Bob Dylan turns 80 today. A few random notes about arguably the single most influential musician in American history:
(1) I was fifteen when Blood on the Tracks was released. I have no recollection of why I bought it — at that point in my life Bob Dylan was just some old guy from a long time ago (the Sixties, which might as well have been the 1860s if you were 15 in 1975) — but I must have listened to that thing 2000 times that year. Obviously I’m biased by this autobiographical detail but I still think it may be his best record. It’s also an album that even today reminds me of this quote from Nick Hornby’s High Fidelity:
What came first, the music or the misery? People worry about kids playing with guns, or watching violent videos, that some sort of culture of violence will take them over. Nobody worries about kids listening to thousands, literally thousands of songs about heartbreak, rejection, pain, misery and loss. Did I listen to pop music because I was miserable? Or was I miserable because I listened to pop music?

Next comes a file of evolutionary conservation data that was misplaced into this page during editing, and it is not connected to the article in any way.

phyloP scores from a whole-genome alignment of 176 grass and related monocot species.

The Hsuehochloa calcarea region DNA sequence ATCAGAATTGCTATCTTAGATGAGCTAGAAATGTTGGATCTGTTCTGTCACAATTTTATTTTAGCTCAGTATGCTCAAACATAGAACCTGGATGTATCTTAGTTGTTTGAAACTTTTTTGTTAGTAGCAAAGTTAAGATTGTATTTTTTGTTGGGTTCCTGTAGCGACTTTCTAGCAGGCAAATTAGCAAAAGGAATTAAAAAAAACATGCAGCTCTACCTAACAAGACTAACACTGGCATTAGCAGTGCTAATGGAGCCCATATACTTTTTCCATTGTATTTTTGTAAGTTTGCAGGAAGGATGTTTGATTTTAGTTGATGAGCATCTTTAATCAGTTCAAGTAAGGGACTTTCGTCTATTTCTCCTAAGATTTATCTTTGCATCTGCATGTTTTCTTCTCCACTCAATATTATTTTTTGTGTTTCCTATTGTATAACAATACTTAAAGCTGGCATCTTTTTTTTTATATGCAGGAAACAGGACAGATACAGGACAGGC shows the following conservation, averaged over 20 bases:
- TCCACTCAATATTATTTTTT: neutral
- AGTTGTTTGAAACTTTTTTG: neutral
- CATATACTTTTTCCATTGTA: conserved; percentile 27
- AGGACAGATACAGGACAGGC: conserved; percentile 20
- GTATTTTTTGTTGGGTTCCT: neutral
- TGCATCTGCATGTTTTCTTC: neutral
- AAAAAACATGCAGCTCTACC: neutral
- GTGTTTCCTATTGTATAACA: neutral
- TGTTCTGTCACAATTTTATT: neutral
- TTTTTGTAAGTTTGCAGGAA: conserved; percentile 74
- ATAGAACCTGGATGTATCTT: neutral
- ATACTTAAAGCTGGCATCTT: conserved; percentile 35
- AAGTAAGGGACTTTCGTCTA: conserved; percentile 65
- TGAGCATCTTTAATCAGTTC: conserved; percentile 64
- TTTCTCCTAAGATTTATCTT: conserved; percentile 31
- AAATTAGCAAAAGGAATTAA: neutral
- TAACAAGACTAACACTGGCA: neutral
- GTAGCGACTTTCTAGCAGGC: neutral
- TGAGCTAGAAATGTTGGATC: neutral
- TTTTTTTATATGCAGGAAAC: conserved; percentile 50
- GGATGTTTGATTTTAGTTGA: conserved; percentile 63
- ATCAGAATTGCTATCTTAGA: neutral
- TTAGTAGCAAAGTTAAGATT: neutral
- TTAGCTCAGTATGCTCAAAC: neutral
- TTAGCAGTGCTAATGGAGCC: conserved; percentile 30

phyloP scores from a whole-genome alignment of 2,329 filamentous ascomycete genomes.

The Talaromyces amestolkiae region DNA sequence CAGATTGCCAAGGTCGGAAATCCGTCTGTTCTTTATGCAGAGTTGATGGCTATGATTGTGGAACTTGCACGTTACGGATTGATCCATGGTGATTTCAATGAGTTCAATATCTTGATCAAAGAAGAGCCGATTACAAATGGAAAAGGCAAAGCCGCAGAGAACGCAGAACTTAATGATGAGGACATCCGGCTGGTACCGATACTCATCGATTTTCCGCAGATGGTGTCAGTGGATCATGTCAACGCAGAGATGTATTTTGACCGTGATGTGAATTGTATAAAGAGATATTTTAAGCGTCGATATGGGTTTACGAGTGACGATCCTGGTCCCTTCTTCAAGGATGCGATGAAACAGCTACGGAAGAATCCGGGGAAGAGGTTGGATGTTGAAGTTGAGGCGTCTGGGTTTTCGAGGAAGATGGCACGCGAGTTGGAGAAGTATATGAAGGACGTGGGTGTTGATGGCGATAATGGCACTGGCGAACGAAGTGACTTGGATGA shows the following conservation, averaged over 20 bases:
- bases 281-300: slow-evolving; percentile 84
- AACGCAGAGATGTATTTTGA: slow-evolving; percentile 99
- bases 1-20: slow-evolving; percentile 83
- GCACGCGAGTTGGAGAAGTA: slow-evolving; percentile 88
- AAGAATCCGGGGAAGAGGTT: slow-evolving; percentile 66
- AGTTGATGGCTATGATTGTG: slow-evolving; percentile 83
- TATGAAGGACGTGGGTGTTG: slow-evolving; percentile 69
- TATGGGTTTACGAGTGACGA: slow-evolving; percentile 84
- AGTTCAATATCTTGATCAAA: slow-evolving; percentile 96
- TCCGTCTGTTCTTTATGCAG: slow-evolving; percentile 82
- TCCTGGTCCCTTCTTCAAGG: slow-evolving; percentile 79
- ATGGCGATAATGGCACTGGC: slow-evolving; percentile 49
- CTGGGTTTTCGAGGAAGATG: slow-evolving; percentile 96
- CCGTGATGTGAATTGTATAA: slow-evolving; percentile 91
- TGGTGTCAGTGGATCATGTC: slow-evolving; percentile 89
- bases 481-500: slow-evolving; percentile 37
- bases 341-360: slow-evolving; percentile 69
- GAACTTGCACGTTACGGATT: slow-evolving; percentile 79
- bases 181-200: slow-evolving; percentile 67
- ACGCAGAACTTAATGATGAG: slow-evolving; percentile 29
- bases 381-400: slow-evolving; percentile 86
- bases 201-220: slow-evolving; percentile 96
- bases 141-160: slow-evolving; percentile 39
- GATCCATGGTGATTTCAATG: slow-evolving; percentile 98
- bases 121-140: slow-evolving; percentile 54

(2) Until the pandemic hit Dylan had spent the previous 32 years touring constantly. He performed a mind-boggling 3000 shows between 1988 and 2019, constantly reworking versions of songs he had played literally thousands of times before. I saw him in a 3,900 seat place in Denver in 1999 for $20. Paul Simon came out and played a couple of songs with him at the end. Here’s a song from that performance:
(3) Somebody asked me not too long ago if I liked Bob Dylan. When I think about it that seems to me like a strange question — it’s like asking me if I like the Rocky Mountains or something. I mean they’re just There, and whether I personally happen to “like” them or not is not really the point.
(4) Three Dylan covers:
(5) Speaking of the Sixties, it’s amazing the extent to which pretty much all the culture wars of today in America are just an ongoing argument about everything that happened between November 22 1963 and April 10 1970. (For example the Tom Cotton op-ed that got James Bennet fired could have been written then almost without changing a single word). Somehow Bob Dylan was and remains the single most symbolically resonant figure from that time. It’s nice that he’s still with us. May his hands always be busy.